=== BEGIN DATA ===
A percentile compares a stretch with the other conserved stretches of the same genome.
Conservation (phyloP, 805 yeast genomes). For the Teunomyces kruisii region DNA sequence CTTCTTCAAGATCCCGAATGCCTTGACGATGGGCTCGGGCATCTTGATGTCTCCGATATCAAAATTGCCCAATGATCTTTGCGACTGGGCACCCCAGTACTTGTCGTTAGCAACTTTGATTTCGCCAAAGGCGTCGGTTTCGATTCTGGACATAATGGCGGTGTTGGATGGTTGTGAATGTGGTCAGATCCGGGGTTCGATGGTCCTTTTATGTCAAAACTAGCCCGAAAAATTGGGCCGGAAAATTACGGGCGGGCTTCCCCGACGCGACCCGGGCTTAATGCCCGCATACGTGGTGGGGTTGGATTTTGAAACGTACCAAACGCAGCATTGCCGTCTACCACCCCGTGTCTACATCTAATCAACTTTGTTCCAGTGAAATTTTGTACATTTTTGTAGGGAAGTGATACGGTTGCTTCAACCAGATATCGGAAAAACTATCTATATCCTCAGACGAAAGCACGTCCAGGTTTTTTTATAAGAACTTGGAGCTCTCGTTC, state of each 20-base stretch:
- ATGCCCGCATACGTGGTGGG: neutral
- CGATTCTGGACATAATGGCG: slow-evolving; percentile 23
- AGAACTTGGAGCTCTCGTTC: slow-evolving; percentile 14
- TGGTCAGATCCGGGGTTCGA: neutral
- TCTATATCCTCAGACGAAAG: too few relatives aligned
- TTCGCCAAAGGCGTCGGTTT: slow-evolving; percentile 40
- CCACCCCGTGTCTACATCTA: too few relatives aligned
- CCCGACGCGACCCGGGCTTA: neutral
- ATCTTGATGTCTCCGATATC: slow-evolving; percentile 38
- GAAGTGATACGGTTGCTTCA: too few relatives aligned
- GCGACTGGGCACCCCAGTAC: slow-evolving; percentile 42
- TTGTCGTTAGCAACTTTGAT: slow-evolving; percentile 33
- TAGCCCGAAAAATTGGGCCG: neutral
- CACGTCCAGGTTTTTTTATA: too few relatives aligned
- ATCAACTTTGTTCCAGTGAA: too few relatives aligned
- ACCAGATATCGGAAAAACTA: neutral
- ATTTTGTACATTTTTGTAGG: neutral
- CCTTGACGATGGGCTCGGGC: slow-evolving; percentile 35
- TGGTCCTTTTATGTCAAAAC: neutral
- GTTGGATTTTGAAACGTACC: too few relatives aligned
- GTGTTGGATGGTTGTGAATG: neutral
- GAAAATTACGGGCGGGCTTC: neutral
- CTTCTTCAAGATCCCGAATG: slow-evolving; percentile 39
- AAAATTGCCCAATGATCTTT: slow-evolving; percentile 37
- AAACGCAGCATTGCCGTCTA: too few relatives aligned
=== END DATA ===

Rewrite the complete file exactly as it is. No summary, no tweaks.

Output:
A percentile compares a stretch with the other conserved stretches of the same genome.
Conservation (phyloP, 805 yeast genomes). For the Teunomyces kruisii region DNA sequence CTTCTTCAAGATCCCGAATGCCTTGACGATGGGCTCGGGCATCTTGATGTCTCCGATATCAAAATTGCCCAATGATCTTTGCGACTGGGCACCCCAGTACTTGTCGTTAGCAACTTTGATTTCGCCAAAGGCGTCGGTTTCGATTCTGGACATAATGGCGGTGTTGGATGGTTGTGAATGTGGTCAGATCCGGGGTTCGATGGTCCTTTTATGTCAAAACTAGCCCGAAAAATTGGGCCGGAAAATTACGGGCGGGCTTCCCCGACGCGACCCGGGCTTAATGCCCGCATACGTGGTGGGGTTGGATTTTGAAACGTACCAAACGCAGCATTGCCGTCTACCACCCCGTGTCTACATCTAATCAACTTTGTTCCAGTGAAATTTTGTACATTTTTGTAGGGAAGTGATACGGTTGCTTCAACCAGATATCGGAAAAACTATCTATATCCTCAGACGAAAGCACGTCCAGGTTTTTTTATAAGAACTTGGAGCTCTCGTTC, state of each 20-base stretch:
- ATGCCCGCATACGTGGTGGG: neutral
- CGATTCTGGACATAATGGCG: slow-evolving; percentile 23
- AGAACTTGGAGCTCTCGTTC: slow-evolving; percentile 14
- TGGTCAGATCCGGGGTTCGA: neutral
- TCTATATCCTCAGACGAAAG: too few relatives aligned
- TTCGCCAAAGGCGTCGGTTT: slow-evolving; percentile 40
- CCACCCCGTGTCTACATCTA: too few relatives aligned
- CCCGACGCGACCCGGGCTTA: neutral
- ATCTTGATGTCTCCGATATC: slow-evolving; percentile 38
- GAAGTGATACGGTTGCTTCA: too few relatives aligned
- GCGACTGGGCACCCCAGTAC: slow-evolving; percentile 42
- TTGTCGTTAGCAACTTTGAT: slow-evolving; percentile 33
- TAGCCCGAAAAATTGGGCCG: neutral
- CACGTCCAGGTTTTTTTATA: too few relatives aligned
- ATCAACTTTGTTCCAGTGAA: too few relatives aligned
- ACCAGATATCGGAAAAACTA: neutral
- ATTTTGTACATTTTTGTAGG: neutral
- CCTTGACGATGGGCTCGGGC: slow-evolving; percentile 35
- TGGTCCTTTTATGTCAAAAC: neutral
- GTTGGATTTTGAAACGTACC: too few relatives aligned
- GTGTTGGATGGTTGTGAATG: neutral
- GAAAATTACGGGCGGGCTTC: neutral
- CTTCTTCAAGATCCCGAATG: slow-evolving; percentile 39
- AAAATTGCCCAATGATCTTT: slow-evolving; percentile 37
- AAACGCAGCATTGCCGTCTA: too few relatives aligned